[Truncated abstract] Jack-ups are self-elevating mobile units operating in offshore oil and gas fields situated in water depths up to 120m or so. A typical jack-up unit consists of a floatable hull platform and three independent retractable truss-work legs each resting on a spudcan footing. The spudcans are typically between 10 to more than 20m in diameter. During the removal of a jack-up unit from a site, the extraction of spudcans leave significant seabed depressions. In the offshore industry, these are referred to as “footprints”. Jackup units often have to return to the same site and be installed near or into existing footprints. This is a problematic operation because the spudcan located near the footprints is subjected to eccentric and/or inclined loading conditions. This can lead to structural failures within the jack-up legs. Furthermore, movements can occur in the spudcan and jack-up legs, with potential risks that the jack-up hull may hit the fixed platform. The jack-up reinstallation problem is perceived by the industry as a significant problem with impact on time, costs and safety of structures and personnel. Jack-up reinstallation response is relatively complex and in this study three controlling parameters were identified: the footprint’s geometry, the footprint’s soil properties and the structural properties of the jack-up unit. This study reports a comprehensive series of experimental investigation on each of these three parameters, first in isolation and finally in combination. The motivation is that with an improved knowledge of the role of these parameters, prediction method can be developed and the effectiveness of mitigation measures can be assessed, ultimately reducing the failure rate of jack-up reinstallation.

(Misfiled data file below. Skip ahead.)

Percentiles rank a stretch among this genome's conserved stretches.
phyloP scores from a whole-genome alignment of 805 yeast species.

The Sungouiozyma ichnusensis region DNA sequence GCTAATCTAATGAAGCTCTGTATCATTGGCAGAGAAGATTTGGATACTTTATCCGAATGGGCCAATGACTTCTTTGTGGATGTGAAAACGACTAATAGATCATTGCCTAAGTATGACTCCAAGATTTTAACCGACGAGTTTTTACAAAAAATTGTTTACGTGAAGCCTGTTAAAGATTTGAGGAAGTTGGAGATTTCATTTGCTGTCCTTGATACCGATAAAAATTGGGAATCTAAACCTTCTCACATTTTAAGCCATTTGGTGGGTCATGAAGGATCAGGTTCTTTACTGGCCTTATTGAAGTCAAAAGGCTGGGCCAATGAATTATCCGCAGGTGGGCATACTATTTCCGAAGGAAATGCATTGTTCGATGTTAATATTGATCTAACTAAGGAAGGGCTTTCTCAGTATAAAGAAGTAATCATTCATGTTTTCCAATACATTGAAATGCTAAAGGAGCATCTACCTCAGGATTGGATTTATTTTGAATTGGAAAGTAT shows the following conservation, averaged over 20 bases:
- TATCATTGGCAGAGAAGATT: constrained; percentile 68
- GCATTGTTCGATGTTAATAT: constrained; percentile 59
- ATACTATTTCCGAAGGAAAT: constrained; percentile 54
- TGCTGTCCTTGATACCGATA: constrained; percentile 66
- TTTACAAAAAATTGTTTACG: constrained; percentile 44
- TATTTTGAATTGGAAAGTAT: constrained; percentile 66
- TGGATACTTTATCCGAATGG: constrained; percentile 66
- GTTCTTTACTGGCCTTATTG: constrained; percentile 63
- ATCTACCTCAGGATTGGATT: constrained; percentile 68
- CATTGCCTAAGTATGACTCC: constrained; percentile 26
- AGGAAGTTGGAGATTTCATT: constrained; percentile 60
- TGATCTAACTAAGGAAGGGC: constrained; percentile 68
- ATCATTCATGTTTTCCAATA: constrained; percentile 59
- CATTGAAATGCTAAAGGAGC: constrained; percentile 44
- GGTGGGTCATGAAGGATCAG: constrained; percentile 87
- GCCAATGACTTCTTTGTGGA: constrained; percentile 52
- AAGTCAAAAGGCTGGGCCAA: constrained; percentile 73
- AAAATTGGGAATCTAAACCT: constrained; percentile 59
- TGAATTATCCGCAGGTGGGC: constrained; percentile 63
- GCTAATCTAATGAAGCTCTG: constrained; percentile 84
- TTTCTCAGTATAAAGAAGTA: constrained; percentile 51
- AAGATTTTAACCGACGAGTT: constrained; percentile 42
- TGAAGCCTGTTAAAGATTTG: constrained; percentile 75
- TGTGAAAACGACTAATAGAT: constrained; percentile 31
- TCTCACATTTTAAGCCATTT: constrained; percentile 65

|Qualification||Doctor of Philosophy|
|Publication status||Unpublished - 2011|